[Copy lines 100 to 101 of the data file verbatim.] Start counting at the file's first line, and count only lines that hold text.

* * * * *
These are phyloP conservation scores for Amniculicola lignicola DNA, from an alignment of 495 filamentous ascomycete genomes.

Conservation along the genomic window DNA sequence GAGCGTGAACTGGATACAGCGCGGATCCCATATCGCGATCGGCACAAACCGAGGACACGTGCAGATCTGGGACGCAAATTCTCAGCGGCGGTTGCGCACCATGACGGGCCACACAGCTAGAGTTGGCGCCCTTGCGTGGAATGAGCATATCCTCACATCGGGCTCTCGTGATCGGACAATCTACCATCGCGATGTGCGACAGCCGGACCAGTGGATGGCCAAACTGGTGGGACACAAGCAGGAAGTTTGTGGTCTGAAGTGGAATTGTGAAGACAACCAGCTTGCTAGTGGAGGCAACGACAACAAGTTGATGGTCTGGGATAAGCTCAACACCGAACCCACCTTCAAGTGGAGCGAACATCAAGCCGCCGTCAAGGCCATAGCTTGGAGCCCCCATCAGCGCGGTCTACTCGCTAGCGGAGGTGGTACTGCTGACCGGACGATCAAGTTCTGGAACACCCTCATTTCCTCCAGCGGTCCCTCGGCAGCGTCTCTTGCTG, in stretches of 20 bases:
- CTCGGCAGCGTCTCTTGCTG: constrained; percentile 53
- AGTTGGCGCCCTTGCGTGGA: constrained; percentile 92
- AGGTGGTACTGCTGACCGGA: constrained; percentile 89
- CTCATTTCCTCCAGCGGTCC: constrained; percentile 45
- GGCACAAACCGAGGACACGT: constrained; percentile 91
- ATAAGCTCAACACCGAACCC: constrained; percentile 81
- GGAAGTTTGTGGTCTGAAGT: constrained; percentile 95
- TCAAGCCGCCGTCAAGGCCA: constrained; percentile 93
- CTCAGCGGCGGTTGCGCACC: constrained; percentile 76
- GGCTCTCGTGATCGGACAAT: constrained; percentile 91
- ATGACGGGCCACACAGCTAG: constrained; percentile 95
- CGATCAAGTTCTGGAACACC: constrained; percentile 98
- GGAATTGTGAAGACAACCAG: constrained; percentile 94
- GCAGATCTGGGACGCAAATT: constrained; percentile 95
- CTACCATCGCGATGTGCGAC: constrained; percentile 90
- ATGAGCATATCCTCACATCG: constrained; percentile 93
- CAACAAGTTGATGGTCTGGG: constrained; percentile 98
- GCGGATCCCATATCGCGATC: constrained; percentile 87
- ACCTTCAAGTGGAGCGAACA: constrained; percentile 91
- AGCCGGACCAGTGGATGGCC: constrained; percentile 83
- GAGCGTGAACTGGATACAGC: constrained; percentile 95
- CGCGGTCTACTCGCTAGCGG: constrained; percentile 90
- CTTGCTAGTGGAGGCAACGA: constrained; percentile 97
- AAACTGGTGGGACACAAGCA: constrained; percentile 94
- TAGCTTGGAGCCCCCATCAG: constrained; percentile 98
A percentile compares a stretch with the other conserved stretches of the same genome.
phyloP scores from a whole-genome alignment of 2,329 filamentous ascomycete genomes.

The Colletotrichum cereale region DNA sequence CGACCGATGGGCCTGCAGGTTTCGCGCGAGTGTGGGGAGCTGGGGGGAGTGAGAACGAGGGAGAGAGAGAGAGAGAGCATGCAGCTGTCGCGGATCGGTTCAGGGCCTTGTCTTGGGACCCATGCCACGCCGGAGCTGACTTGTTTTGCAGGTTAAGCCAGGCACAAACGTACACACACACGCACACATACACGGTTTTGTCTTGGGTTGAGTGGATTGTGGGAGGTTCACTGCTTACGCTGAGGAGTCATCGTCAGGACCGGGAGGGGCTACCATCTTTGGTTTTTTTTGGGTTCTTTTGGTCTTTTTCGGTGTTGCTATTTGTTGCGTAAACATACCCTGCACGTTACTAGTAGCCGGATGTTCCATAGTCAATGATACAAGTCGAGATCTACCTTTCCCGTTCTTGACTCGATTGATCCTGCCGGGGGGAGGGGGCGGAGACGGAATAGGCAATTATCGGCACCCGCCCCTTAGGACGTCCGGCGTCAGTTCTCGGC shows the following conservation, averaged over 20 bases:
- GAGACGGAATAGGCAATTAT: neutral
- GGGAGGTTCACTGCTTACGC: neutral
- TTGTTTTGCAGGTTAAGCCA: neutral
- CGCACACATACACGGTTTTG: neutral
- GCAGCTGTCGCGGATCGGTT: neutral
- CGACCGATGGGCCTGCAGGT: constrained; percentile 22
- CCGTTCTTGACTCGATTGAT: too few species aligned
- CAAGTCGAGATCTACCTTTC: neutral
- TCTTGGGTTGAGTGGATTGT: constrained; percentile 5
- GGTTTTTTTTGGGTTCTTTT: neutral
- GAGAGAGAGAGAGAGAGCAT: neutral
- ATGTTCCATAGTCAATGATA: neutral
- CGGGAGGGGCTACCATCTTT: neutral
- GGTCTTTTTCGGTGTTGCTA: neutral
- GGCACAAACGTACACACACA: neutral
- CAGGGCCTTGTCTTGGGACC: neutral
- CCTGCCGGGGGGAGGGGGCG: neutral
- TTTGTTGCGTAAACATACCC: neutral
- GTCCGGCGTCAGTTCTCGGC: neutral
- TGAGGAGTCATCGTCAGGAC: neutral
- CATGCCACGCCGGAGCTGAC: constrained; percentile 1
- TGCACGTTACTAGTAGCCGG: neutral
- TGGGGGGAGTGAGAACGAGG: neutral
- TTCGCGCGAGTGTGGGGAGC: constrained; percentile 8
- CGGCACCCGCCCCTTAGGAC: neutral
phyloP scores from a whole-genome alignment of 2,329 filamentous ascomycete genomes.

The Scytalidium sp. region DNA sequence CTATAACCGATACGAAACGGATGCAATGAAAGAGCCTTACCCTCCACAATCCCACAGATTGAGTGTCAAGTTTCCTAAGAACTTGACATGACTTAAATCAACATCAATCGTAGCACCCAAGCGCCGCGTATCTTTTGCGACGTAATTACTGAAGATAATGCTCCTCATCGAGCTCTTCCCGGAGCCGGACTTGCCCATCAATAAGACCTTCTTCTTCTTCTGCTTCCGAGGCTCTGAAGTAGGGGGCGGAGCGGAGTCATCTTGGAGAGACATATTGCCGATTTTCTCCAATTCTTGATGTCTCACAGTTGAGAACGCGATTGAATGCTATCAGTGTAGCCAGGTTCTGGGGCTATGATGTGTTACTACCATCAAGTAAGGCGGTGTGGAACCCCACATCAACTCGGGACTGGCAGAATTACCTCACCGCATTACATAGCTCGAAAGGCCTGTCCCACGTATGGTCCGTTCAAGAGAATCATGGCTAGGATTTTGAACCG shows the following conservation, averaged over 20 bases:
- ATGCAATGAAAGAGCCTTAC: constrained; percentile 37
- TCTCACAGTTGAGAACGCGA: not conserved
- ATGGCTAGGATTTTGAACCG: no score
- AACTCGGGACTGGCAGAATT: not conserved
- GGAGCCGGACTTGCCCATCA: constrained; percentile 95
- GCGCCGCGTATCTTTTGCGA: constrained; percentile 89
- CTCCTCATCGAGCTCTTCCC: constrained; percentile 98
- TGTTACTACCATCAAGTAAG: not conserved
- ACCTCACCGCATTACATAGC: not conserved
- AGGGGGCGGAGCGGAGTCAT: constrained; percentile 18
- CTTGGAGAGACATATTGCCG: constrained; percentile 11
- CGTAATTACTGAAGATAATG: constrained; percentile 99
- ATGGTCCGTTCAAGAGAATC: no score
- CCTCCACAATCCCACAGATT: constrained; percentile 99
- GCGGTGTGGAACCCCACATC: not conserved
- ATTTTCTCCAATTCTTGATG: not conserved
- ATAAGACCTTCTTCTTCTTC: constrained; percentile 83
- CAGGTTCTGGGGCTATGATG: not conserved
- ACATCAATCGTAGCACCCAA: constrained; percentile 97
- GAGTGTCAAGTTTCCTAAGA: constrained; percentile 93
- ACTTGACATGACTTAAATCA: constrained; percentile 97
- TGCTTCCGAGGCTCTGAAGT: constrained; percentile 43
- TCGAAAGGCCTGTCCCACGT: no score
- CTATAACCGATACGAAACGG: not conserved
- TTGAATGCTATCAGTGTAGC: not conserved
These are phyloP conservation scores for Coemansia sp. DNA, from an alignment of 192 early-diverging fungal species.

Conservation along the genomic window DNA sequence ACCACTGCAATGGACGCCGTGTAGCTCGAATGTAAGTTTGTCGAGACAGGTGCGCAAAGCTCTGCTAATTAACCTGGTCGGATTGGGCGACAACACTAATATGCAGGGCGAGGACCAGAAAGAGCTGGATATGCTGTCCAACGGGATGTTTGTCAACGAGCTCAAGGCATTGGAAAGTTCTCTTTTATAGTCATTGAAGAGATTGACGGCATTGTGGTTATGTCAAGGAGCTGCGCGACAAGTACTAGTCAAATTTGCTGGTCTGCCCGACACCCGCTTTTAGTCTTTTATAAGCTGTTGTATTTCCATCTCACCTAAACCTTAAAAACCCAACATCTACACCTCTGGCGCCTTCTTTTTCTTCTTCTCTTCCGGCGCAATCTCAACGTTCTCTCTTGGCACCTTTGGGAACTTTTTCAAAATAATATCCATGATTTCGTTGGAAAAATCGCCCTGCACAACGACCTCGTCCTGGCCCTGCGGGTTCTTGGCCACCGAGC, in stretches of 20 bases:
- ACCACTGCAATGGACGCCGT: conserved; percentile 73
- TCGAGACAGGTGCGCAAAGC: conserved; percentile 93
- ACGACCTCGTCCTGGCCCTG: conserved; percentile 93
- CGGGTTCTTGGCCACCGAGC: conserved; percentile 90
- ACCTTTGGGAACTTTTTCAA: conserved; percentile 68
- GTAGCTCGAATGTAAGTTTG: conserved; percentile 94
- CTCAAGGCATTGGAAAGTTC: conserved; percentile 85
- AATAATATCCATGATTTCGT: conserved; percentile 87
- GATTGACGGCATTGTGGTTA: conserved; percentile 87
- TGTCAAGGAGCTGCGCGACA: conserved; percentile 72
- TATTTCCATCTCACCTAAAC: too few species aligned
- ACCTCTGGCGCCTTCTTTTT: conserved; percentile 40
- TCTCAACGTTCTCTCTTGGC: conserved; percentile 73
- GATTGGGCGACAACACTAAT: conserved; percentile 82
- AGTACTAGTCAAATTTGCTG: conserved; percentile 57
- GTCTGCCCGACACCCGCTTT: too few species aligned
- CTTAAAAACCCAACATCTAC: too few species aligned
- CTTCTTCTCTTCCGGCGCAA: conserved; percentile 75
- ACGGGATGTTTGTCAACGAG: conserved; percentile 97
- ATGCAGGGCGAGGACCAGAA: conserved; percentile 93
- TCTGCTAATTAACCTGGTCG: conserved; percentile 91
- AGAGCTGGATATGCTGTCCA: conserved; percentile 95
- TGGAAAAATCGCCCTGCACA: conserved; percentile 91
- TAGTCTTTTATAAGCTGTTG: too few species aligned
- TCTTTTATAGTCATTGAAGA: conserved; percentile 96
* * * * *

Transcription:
- GTCTGCCCGACACCCGCTTT: too few species aligned
- CTTAAAAACCCAACATCTAC: too few species aligned